Volcanism and seismicity in the Indo-Australian seismic belt: manifestations of intraplate tectonics

P. HEDERVARI

Abstract


Disregarding the mid-oceanic ridges, the oceanic part of the Indo-
Australian Seismic Belt is the longest, seismically active zone in the
world-ocean. It begins west of Ceylon and runs towards Australia. The
oceanic part does not show any correlation with seismologically important
submarine features, such as transform faults, rift valleys or oceanic
trenches. On the basis of the distribution of earthquake-epicenters the
author supposes that the belt does not end at the westernmost coast of
Australia but penetrates the continent and can be detected as far as
south of Tasmania (Fig. 1). The length of the belt as a whole thus is
some 11800 km out of which the length of its oceanic part measures about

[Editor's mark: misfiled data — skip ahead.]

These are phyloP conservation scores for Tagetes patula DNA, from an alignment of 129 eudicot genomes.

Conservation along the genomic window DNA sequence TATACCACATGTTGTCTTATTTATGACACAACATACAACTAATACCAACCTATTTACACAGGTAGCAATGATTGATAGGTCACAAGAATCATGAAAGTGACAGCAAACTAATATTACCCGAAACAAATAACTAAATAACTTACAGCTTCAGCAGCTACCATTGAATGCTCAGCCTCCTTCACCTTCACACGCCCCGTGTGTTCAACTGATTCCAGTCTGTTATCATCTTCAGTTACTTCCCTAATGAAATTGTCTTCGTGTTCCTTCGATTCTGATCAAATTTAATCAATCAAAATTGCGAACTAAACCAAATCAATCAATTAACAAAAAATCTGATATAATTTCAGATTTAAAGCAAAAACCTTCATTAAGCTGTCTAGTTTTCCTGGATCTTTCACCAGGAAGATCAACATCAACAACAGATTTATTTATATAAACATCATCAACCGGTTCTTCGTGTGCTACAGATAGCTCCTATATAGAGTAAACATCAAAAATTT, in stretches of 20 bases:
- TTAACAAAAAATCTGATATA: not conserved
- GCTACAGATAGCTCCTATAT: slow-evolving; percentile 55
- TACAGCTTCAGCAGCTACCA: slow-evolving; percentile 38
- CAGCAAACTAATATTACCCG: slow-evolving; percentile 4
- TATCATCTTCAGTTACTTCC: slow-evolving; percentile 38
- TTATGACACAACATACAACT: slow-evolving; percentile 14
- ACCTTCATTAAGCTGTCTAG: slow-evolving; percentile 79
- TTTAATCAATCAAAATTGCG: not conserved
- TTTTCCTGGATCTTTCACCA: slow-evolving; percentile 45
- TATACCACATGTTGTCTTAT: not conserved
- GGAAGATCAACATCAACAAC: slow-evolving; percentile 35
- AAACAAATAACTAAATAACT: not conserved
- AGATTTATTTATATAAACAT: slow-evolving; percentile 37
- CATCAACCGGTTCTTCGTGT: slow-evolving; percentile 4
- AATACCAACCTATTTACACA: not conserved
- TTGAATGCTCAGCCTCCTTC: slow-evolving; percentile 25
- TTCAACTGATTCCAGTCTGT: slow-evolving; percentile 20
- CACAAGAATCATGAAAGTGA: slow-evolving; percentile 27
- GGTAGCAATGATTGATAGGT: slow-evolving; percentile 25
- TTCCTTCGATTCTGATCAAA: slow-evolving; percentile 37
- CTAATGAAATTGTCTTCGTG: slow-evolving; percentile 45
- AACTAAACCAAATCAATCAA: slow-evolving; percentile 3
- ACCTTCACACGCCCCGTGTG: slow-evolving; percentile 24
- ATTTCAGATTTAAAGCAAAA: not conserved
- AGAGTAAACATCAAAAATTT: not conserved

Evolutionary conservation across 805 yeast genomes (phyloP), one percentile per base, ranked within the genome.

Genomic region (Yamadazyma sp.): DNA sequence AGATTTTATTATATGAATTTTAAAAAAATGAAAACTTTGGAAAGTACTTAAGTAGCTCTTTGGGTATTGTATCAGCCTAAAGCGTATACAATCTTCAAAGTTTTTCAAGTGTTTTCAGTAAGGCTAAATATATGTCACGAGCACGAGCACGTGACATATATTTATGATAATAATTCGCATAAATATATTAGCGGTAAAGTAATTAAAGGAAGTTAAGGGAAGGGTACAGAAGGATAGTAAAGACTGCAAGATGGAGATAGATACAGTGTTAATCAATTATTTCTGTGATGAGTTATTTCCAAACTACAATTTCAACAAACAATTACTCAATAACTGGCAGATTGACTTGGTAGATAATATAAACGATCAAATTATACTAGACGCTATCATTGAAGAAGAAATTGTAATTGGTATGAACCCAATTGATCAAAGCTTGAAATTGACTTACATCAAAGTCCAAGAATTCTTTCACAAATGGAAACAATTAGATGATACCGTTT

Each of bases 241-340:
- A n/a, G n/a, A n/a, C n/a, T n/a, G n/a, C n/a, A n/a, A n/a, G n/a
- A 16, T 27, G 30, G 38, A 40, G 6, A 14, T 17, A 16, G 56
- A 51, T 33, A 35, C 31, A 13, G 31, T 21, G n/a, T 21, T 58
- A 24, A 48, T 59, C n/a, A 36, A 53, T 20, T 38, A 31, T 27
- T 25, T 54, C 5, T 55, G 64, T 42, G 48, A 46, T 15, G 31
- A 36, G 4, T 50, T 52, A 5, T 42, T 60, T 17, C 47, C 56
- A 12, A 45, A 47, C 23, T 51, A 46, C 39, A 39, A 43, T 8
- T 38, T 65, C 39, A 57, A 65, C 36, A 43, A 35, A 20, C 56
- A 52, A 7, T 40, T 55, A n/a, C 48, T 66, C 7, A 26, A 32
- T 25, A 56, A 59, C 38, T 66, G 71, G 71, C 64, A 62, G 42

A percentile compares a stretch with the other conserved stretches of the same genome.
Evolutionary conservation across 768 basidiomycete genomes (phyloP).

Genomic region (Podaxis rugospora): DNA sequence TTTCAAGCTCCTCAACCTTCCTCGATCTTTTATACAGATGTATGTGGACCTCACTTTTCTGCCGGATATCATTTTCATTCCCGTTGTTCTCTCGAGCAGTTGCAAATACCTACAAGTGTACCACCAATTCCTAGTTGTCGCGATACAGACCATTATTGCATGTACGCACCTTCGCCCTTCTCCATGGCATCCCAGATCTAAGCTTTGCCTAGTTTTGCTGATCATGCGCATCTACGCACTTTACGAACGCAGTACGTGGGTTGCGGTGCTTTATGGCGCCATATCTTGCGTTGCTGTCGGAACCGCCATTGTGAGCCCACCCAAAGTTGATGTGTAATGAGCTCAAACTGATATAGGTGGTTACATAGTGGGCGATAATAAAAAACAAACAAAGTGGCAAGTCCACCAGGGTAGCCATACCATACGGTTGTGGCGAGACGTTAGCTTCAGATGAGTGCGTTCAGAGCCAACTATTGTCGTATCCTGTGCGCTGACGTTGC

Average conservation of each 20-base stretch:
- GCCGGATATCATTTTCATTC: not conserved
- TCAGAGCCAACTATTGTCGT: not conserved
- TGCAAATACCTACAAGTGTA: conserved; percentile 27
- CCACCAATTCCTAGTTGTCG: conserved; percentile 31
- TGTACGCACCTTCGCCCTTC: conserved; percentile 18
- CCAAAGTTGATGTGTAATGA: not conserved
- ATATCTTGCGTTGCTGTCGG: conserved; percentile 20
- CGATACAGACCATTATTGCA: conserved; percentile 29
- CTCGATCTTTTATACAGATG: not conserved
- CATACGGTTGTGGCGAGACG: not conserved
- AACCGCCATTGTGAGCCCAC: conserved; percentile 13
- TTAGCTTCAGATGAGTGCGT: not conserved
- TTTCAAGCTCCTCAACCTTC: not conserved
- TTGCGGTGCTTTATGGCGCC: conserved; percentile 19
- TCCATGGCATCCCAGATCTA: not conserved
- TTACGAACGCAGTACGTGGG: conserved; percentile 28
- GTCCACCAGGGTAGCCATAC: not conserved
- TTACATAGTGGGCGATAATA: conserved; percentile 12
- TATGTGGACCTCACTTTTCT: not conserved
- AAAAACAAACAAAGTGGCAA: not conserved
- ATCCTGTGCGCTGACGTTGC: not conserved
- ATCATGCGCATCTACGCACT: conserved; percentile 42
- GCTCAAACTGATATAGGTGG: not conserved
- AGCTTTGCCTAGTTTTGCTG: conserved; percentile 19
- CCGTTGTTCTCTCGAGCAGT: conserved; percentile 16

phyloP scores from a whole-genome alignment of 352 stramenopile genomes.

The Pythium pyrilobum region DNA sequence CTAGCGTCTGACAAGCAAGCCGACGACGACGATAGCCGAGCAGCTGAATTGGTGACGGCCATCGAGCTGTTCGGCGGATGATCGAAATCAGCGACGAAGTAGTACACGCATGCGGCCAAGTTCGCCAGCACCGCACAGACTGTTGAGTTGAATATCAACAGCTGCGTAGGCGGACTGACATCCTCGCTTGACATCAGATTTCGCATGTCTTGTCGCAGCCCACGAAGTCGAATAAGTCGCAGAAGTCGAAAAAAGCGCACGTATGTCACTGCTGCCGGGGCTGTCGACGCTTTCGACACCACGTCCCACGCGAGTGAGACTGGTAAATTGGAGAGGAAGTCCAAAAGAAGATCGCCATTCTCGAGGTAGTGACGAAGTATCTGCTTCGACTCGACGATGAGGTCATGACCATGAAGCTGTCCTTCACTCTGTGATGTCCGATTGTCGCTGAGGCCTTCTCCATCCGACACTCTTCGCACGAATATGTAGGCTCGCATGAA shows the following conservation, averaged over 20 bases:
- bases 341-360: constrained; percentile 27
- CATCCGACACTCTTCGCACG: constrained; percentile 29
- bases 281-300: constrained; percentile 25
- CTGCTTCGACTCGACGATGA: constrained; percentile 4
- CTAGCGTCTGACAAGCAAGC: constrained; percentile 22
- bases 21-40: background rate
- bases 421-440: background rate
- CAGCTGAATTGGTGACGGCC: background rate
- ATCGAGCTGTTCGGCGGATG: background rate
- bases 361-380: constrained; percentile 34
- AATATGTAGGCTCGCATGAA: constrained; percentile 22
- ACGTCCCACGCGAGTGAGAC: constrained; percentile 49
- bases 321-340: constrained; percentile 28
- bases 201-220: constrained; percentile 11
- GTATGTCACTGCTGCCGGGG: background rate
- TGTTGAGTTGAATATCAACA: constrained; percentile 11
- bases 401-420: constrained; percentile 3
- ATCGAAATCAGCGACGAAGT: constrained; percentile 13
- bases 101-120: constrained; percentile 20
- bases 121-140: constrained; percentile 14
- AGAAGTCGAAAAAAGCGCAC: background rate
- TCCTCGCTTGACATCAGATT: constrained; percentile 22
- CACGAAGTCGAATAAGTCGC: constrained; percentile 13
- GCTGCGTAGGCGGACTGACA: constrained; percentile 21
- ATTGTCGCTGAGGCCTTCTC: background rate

6500 km, which is much longer than an oceanic trench area or the island
arc, associated with it. The medium width of the belt is 1300 km. All
the shocks are of shallow origin.
The belt is characterized by a very mild volcanism; three submarine
eruptions are known from the volcanological literature and two further

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DOI: https://doi.org/10.4401/ag-4745

Published by INGV, Istituto Nazionale di Geofisica e Vulcanologia - ISSN: 2037-416X